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Amphetamine Use in The Treatment of ADHD

Updated on December 19, 2013

A Brief History of Amphetamines

Ephedrine is a synthetic stimulant closely resembling adrenaline in organic structure and physiological effect upon the nervous system. This chemical was derived from the Ma-Huang plant (Ephedra) by Nagayoshi Nagai in 1887. In the same year Lazar Edeleanu, a chemist working in Berlin, used Ephedrine to synthesize a chemical he called Phenylisopropylamine. It would become commonly known as Amphetamine.

Limitation of access to Amphetamine compounds such as Adderall first came in 1965 when the FDA first required a physician’s prescription to obtain them. In the Controlled Substance Act of 1971 Amphetamines became a schedule two controlled substance alongside most types of prescription opiates and other stimulants such as cocaine and methamphetamines.

Medicinal, Recreational, and Other Uses of Amphetamines

The two conditions for which Amphetamine salt based compounds are most commonly prescribed are ADHD (all four subtypes of Attention Deficit/Hyperactivity Disorder) and Narcolepsy. It is occasionally used, “off-label” to treat extreme obesity because, like most stimulants, it suppresses the appetite and also very rarely is used to treat extreme and prolonged depressive symptoms.

It is manufactured in denominations typically between 5 and 30 milligrams and a therapeutic dosage is considered between 5 and 60 milligrams depending on the patient and the type and severity of their symptoms.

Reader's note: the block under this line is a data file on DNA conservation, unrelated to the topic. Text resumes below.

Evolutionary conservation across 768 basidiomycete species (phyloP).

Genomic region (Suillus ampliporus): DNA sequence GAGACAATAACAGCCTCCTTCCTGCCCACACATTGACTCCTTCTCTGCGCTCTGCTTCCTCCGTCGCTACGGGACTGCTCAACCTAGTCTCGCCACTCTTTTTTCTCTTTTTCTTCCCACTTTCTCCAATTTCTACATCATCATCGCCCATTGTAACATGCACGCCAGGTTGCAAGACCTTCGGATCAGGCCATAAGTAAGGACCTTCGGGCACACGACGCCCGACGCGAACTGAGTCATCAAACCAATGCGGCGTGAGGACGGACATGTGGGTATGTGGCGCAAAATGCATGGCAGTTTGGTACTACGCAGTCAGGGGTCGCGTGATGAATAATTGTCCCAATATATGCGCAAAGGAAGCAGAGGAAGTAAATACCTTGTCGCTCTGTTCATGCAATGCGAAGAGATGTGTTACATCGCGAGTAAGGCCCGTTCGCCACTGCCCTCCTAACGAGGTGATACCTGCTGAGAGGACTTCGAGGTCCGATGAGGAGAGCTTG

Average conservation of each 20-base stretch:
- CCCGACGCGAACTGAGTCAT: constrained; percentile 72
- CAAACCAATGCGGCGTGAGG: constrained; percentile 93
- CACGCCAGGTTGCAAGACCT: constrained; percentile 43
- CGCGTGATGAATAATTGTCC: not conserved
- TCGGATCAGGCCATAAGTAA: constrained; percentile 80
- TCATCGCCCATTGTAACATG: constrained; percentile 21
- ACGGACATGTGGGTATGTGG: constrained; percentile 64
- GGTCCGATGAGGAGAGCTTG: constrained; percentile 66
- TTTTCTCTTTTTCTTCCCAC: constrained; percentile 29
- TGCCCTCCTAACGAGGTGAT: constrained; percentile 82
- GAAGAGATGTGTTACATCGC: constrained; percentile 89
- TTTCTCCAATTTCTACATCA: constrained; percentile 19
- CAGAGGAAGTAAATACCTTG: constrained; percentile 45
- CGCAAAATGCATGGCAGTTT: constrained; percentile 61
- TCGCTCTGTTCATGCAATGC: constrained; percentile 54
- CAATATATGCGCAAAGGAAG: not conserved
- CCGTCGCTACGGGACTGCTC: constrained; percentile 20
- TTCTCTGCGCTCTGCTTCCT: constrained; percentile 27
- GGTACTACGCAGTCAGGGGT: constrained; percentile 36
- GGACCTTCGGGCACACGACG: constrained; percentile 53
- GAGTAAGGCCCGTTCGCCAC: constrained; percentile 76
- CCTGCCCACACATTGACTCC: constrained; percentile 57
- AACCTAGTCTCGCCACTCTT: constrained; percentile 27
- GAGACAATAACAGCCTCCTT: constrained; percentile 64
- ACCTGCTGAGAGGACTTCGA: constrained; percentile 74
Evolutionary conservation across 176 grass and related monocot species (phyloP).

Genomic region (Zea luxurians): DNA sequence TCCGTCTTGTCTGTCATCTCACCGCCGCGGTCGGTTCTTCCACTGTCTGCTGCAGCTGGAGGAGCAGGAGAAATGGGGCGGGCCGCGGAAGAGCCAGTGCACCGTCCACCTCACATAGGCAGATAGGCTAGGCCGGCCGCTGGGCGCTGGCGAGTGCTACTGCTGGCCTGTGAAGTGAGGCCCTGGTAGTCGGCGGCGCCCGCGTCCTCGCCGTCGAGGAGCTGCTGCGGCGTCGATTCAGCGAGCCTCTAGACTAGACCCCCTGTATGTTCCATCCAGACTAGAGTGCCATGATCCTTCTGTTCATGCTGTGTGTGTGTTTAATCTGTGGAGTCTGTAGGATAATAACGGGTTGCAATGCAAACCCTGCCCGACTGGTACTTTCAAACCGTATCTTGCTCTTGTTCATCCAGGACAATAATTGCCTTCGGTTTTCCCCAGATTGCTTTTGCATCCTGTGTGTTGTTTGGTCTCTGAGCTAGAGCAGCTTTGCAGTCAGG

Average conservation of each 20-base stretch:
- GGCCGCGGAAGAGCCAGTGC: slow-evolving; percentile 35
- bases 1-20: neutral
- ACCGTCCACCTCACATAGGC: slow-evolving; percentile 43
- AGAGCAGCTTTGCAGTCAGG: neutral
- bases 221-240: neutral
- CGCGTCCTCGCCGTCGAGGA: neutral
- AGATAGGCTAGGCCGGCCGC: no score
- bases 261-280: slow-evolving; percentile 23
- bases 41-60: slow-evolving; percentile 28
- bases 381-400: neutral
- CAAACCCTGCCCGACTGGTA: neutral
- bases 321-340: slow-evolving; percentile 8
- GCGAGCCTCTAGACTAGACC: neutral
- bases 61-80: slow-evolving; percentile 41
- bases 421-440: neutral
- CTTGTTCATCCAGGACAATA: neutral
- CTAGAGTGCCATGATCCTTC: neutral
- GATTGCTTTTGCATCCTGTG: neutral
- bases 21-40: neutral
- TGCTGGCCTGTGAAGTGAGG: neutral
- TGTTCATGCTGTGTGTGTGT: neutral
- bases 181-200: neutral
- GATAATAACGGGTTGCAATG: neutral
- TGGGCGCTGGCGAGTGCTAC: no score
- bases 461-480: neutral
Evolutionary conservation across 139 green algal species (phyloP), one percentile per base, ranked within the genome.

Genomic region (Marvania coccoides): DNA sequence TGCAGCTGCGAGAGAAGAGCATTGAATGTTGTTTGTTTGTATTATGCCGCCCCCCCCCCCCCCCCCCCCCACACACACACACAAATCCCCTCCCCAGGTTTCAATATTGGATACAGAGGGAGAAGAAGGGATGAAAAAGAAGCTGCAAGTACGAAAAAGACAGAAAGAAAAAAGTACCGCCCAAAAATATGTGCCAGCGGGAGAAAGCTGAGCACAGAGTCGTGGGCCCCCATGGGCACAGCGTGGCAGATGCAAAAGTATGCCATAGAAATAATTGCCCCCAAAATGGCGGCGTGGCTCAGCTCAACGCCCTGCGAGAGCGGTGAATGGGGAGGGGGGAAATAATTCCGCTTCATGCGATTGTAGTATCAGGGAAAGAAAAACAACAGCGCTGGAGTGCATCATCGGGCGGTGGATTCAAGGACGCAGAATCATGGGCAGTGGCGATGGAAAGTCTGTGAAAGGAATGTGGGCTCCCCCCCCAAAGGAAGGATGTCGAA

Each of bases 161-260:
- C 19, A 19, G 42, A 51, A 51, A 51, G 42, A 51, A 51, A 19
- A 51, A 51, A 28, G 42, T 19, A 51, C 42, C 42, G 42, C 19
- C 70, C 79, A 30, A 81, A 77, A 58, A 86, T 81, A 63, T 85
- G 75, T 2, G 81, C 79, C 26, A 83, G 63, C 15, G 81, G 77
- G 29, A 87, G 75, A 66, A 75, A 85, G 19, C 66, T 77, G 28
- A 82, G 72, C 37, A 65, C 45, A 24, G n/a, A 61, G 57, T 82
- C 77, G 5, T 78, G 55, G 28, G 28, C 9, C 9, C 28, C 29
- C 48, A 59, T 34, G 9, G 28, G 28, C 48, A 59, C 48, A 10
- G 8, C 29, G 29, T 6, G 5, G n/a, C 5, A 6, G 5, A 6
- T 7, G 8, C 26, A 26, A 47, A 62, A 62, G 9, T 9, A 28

Like any stimulant Amphetamines can and is used recreationally for the euphoric feelings that accompany its use in higher quantities.

More interesting is the historic and current widespread and multifaceted use of drugs of this kind as performance-enhancers. It has (and is) used by militaries around the world including the U.S. during WW II to foster energy, concentration, and alertness in soldiers. Athletes, professional and amateur, especially Major League Baseball players (until Amphetamines were banned in 2006) have used these types of stimulants for their energizing effects and there is an epidemic of ambitious high school and college students that take Amphetamines in various forms to increase concentration and foster other areas of cognitive performance.

"Ball and Stick" Model of Amphetamines' Organic structure